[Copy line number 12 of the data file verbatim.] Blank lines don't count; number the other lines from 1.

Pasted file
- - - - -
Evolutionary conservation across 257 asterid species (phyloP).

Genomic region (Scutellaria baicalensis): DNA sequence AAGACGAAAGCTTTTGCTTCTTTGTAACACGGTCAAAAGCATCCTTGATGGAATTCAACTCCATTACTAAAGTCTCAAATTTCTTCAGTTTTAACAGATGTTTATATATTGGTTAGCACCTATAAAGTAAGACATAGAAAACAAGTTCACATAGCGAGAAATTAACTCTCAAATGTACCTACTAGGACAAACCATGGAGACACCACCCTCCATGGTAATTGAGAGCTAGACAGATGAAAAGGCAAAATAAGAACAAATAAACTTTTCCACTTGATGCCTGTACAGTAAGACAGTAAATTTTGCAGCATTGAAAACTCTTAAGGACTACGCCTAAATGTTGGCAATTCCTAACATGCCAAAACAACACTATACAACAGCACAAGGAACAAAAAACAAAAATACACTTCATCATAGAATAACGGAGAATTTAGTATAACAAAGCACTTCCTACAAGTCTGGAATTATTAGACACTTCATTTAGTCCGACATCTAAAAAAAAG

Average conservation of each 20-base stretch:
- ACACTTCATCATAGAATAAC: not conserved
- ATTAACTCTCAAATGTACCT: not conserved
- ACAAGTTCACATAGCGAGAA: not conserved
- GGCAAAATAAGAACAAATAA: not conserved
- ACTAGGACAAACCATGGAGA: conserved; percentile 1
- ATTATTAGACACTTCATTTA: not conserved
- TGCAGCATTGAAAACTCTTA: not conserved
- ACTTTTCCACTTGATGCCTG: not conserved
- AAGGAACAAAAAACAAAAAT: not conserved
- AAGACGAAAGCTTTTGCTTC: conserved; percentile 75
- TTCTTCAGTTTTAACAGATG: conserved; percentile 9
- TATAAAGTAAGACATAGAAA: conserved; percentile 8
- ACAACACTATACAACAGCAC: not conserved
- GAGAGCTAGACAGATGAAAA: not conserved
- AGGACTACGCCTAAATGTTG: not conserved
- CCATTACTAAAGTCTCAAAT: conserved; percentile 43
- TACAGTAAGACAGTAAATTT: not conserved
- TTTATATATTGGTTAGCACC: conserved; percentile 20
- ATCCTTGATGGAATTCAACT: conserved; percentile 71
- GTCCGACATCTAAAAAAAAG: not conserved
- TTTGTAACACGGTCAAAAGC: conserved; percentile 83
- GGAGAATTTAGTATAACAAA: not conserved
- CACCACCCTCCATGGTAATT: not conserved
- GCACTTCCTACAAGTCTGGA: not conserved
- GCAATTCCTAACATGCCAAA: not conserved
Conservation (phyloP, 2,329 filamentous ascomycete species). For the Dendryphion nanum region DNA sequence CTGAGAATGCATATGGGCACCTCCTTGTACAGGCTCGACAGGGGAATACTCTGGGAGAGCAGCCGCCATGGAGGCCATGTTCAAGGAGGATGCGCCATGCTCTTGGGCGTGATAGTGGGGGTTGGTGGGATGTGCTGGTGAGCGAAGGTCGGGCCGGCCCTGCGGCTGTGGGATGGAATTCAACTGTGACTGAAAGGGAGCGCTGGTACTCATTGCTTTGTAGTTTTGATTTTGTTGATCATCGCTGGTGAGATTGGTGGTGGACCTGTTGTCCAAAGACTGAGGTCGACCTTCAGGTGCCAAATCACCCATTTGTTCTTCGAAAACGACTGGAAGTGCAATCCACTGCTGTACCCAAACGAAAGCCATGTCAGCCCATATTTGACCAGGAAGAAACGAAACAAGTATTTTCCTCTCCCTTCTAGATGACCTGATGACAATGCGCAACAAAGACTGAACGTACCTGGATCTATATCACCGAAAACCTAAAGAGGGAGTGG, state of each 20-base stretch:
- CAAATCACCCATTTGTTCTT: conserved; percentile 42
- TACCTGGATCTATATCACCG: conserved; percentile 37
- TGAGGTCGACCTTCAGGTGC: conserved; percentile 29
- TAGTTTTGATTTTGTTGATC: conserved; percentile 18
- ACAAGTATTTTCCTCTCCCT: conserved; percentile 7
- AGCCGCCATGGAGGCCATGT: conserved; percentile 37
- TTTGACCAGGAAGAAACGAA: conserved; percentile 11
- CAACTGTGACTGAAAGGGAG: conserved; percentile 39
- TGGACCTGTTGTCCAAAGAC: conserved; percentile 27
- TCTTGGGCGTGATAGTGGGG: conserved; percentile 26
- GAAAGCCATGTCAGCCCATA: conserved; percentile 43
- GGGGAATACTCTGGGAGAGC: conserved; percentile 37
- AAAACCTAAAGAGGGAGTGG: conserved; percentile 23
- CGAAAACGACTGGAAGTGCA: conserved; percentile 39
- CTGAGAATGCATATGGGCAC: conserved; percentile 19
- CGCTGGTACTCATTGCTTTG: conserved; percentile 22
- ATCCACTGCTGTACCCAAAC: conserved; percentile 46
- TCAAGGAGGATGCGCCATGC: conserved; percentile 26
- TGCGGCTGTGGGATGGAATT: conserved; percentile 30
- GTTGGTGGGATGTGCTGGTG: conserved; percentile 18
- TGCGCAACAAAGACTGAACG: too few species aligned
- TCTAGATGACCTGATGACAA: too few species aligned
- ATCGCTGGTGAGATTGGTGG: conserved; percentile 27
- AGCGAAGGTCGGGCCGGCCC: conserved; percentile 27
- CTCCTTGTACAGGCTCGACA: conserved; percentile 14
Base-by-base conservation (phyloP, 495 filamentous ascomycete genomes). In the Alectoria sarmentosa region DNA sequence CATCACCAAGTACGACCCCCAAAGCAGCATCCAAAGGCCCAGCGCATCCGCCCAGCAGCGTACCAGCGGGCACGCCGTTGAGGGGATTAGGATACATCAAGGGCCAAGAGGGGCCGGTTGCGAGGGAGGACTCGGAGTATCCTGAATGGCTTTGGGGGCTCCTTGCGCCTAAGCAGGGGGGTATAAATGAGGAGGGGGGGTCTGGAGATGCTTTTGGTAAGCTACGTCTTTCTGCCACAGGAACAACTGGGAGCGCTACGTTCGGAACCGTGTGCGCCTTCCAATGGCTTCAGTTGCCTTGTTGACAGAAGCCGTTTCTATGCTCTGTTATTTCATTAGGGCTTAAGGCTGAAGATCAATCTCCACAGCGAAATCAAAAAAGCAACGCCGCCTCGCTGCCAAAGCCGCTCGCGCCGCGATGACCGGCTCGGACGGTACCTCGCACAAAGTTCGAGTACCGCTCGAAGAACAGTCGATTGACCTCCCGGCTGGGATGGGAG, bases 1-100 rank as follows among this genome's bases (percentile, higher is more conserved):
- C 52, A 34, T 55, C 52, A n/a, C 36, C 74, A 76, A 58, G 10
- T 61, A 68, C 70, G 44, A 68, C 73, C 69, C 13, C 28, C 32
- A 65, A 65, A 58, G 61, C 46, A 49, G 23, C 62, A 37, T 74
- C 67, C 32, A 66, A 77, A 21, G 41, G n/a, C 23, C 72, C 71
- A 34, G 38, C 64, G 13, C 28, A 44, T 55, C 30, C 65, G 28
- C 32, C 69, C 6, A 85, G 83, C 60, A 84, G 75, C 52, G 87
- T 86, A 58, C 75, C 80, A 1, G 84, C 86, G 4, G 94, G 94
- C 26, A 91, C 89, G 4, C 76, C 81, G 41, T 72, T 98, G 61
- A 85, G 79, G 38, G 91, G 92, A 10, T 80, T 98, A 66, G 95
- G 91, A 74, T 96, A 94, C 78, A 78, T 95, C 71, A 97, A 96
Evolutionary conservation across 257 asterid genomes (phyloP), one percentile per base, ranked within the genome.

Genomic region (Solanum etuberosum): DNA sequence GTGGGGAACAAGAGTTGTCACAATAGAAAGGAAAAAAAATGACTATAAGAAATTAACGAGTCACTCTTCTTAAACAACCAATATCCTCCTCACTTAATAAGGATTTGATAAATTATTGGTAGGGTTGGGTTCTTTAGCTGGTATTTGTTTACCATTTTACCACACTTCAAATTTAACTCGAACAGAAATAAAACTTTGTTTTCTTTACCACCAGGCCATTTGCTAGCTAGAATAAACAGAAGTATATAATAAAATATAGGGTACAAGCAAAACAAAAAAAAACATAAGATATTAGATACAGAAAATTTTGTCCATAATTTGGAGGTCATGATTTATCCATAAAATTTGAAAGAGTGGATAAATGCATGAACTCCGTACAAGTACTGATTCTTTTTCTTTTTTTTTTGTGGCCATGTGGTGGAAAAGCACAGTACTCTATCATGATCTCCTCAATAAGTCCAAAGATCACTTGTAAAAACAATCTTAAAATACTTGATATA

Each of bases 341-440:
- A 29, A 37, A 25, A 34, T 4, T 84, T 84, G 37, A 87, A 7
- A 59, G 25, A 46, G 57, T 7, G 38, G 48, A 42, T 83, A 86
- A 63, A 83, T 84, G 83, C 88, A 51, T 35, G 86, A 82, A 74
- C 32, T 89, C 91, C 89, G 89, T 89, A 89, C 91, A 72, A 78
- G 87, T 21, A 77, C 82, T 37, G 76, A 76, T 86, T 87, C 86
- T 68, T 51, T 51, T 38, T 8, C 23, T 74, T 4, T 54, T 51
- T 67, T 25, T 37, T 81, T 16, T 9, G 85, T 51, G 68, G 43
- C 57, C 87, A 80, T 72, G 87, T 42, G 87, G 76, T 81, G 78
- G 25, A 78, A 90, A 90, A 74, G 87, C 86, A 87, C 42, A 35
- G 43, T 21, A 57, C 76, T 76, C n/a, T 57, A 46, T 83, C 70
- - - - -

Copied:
- AAGGAACAAAAAACAAAAAT: not conserved